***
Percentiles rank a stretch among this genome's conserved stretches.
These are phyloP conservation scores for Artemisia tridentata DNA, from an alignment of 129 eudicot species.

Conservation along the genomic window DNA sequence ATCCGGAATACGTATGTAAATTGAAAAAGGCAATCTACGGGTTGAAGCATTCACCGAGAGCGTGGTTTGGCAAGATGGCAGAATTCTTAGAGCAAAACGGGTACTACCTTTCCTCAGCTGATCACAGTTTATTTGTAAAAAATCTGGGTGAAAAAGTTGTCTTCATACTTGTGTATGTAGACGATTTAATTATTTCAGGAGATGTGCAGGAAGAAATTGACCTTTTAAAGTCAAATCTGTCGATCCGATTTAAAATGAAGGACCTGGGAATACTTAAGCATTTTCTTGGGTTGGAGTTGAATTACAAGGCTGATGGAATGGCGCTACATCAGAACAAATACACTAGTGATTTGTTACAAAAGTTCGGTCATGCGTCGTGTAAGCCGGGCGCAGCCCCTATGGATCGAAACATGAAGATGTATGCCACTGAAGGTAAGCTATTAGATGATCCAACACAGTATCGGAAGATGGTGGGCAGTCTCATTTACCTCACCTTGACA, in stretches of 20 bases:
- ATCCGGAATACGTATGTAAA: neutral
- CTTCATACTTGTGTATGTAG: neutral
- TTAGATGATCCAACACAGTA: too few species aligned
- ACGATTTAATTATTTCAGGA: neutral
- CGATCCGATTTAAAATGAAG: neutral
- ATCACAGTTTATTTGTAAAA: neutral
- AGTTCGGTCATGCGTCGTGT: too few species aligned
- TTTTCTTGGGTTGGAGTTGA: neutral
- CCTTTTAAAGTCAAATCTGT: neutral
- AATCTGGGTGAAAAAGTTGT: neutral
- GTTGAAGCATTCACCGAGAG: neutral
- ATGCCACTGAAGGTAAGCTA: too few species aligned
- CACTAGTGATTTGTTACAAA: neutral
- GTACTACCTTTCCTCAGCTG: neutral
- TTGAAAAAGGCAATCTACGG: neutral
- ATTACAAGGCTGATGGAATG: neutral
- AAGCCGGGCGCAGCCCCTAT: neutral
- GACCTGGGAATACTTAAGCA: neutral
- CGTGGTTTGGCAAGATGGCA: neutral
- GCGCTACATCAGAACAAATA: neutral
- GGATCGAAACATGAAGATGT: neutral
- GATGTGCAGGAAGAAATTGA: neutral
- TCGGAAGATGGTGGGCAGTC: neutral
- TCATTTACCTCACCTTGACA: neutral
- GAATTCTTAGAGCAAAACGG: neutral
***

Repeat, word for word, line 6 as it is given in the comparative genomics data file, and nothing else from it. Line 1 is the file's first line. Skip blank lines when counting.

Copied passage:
- TTAGATGATCCAACACAGTA: too few species aligned